Auctions: How they work and what you need to know

Posted in Getting Started
an image of middle aged crowds at an auction

One of the more popular ways to buy property in Australia is at auction. The way an auction works is subject to a range of rules and regulations that often vary by state. This quick guide offers an introduction to what to expect and how to be ready if you plan on bidding at an auction.

Auctions are an exciting way to buy a home. The drama of a bidding contest is quite different to buying property in other ways.

Because of the public nature of the bidding process and the necessity of immediately paying the deposit and signing a contract after a winning bid, it’s really important that you’re properly informed and well-prepared before going to bid at an auction. Here are the key things to bear in mind.

The auction terminology
Anyone looking to bid at auction should have a good understanding of the jargon that goes along with it.

  • Reserve price: refers to the price under which the auctioneer can’t sell without the express approval of the owner. In other words, it’s a bit of a safety barrier for the seller. If and when bidding at an auction reaches this price the property is regarded as ‘on the market’ and from there the seller will accept the highest bid.
  • Passing in: This is when a property fails to reach the seller's reserve price so it doesn’t sell at auction. In this situation the highest bidder will get the first option to negotiate a sale with the seller
  • Vendor bid: Basically, a vendor [seller] is legally allowed to make a bid on the property to help move the auction along - either to get things started or if the auction stalls. There’s no restriction on vendor bids in Victoria, but only one per auction is allowed in New South Wales. In Queensland vendor bids are permitted only up to reserve price.

How auctions work
The auction process is governed by certain general rules that apply Australia-wide. For example, all auctions are unconditional and do not have a cooling-off period. In addition, deposits must be paid and contracts signed immediately following an auction.

Beyond this, there are a number of differences by state. For instance, in New South Wales it is an offence for agents to underquote the selling price of the property ahead of an auction. New laws passed in 2016 require agents to produce evidence for their property appraisals.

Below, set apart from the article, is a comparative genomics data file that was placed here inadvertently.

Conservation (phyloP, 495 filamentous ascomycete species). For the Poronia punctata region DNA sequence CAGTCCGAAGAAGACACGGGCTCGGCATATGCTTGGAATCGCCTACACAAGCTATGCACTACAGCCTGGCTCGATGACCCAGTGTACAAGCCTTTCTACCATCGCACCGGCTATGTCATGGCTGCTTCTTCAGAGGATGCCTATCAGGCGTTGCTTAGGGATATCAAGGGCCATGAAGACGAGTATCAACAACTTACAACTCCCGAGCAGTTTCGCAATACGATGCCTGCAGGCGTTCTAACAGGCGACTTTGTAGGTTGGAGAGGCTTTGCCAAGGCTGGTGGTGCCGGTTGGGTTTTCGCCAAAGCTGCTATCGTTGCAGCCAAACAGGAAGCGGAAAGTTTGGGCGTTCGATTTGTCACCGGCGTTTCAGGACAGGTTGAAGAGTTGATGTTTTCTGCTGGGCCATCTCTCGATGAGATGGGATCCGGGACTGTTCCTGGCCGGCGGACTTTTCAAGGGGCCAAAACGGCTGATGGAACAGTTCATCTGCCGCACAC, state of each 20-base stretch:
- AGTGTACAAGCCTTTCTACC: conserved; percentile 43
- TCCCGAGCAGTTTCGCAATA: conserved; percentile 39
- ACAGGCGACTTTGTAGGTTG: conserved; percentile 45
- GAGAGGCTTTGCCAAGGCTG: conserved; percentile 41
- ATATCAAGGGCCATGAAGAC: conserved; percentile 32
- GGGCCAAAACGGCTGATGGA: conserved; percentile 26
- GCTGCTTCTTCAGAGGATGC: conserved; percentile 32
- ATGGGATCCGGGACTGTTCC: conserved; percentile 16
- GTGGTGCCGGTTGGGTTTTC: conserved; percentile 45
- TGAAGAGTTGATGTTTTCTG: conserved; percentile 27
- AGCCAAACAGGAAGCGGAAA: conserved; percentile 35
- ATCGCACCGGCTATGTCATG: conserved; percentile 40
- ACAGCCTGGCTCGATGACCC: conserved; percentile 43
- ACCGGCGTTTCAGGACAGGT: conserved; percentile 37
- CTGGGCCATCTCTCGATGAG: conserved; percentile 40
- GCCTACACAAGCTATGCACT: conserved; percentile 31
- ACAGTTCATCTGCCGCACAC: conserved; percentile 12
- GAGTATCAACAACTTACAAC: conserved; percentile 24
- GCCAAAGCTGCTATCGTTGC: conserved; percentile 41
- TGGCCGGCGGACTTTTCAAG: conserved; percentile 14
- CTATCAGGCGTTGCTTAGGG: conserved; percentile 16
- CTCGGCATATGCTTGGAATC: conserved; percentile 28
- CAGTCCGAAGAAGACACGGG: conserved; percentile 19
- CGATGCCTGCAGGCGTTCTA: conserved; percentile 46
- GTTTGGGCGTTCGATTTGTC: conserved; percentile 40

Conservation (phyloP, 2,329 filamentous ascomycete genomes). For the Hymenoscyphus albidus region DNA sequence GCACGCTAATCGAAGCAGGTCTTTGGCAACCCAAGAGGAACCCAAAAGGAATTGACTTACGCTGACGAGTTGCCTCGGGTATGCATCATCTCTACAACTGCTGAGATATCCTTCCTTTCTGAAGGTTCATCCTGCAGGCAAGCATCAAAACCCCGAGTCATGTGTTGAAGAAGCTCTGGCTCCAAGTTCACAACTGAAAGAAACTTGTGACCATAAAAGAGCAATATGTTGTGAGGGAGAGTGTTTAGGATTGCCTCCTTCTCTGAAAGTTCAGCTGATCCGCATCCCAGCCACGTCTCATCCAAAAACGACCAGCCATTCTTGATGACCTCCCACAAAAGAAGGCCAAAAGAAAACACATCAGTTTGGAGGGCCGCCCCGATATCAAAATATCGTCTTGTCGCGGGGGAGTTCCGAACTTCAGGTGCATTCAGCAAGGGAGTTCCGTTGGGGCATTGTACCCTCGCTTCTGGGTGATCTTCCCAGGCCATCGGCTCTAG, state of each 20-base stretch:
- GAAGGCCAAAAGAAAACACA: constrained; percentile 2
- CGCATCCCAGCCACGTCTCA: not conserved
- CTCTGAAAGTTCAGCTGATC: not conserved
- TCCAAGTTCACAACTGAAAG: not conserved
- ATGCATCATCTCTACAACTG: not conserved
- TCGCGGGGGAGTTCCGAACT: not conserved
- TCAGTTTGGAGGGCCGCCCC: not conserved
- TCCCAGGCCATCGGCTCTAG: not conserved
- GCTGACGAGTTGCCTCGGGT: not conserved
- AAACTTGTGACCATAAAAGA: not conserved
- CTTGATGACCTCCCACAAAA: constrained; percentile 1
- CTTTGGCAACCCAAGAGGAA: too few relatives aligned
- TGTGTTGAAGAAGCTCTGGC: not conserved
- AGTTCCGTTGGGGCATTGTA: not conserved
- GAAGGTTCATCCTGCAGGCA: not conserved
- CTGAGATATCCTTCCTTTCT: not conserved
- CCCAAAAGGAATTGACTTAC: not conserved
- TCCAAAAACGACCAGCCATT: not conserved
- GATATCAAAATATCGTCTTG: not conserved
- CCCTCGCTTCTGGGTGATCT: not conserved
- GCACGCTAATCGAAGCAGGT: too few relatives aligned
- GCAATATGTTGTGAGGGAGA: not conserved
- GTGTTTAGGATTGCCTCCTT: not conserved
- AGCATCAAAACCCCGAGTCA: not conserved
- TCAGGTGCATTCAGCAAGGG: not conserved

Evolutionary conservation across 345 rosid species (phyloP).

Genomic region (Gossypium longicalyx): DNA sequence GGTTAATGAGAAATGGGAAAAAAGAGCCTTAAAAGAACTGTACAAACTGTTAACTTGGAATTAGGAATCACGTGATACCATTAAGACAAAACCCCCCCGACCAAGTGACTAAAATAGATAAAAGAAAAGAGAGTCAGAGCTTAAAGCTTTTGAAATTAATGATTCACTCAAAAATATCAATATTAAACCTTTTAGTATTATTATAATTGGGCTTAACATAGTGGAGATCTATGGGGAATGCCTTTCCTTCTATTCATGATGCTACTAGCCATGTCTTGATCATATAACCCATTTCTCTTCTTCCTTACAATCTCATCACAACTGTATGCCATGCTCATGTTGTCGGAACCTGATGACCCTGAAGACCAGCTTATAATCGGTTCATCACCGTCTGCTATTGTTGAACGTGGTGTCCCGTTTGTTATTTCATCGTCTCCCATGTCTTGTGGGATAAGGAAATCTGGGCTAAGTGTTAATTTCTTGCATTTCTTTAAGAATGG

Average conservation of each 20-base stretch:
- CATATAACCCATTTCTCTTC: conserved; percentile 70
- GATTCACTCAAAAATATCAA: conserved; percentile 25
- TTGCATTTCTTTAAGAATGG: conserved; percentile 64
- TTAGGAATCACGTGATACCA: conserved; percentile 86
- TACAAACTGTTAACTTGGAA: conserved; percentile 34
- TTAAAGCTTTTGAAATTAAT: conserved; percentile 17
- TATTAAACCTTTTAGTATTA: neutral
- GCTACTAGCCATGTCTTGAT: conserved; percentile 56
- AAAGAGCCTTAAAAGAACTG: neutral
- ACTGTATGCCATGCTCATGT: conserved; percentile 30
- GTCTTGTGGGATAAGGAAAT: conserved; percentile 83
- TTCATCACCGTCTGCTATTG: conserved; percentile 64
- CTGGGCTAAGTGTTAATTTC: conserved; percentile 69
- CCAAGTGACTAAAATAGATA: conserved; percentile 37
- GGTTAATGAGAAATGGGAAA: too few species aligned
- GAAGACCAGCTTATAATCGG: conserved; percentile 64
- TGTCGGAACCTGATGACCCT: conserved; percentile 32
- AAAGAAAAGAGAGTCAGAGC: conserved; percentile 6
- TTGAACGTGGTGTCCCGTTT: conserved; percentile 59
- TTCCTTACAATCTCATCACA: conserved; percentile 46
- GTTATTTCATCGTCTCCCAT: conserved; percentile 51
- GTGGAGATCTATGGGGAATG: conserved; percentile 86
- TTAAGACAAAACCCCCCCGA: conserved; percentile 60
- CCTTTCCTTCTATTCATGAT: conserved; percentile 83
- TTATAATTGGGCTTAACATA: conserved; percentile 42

In New South Wales & Queensland, buyers need to register to be allowed to bid on auction day, while in Victoria for example, buyers can turn up and start bidding on the property.

It’s always a good idea to do your research on what the auction rules are in the state or territory where you’re planning to buy. Here are some helpful links for you to do your research:

The importance of pre-approval
It is always a good idea to have your loan pre-approval ready before you start house hunting. Pre-approval is when a lender or mortgage broker assesses your finances and credit rating to arrive at a decision on how much you can borrow. With this information, in writing, you can then start looking for properties that are within your financial range.

Pre-approval does not mean you are 100 per cent guaranteed to receive final loan approval, but if you’re able to maintain stable employment and income for the period your pre-approval is valid, the chances are high.

Deposit requirements
Because there’s no cooling-off period for properties sold at auction, if you are the highest bidder you must put down a deposit on the property immediately. If you can’t follow through with the contract you will lose that deposit and may be liable for any damages suffered by the seller.

Although you can agree on a different amount of deposit with the vendor, the deposit amount is typically around 10 per cent of the property’s sale price. Check with the agent before the auction what payment methods are available and make sure you have enough in your account to make a large sum of transfer on the day.

Tips for making a winning bid
There’s no sure-fire formula for success at auction, but there are some auction tips you can follow to make the best of your chances. Chief among these is simply bidding confidently and maintaining clear lines of communication with the auctioneer so you understand when the property is on the market – something that may not necessarily be announced.

The other key thing is to remember to be civil, polite and respectful, which can work wonders in the event of negotiations.

Given the demands on the winning bidder at an auction – paying the deposit and signing the contract – it is essential that anyone looking to buy a property in this way is aware of the legal requirements in their state, the terminology involved and the health of their own finances. With all this in place, an auction can be a fruitful and exciting way to purchase property.

If you’re considering purchasing your first home through an auction, start with our simple home loan pre-approval tool to see how much you may be able to borrow. Or contact one of our Lending Specialists on 13 73 77 to find out more about your home loan options today.

Would you like to know how much you can possibly borrow?

Try our Home Loan Pre-Approval Tool and find out in 5 simple steps!

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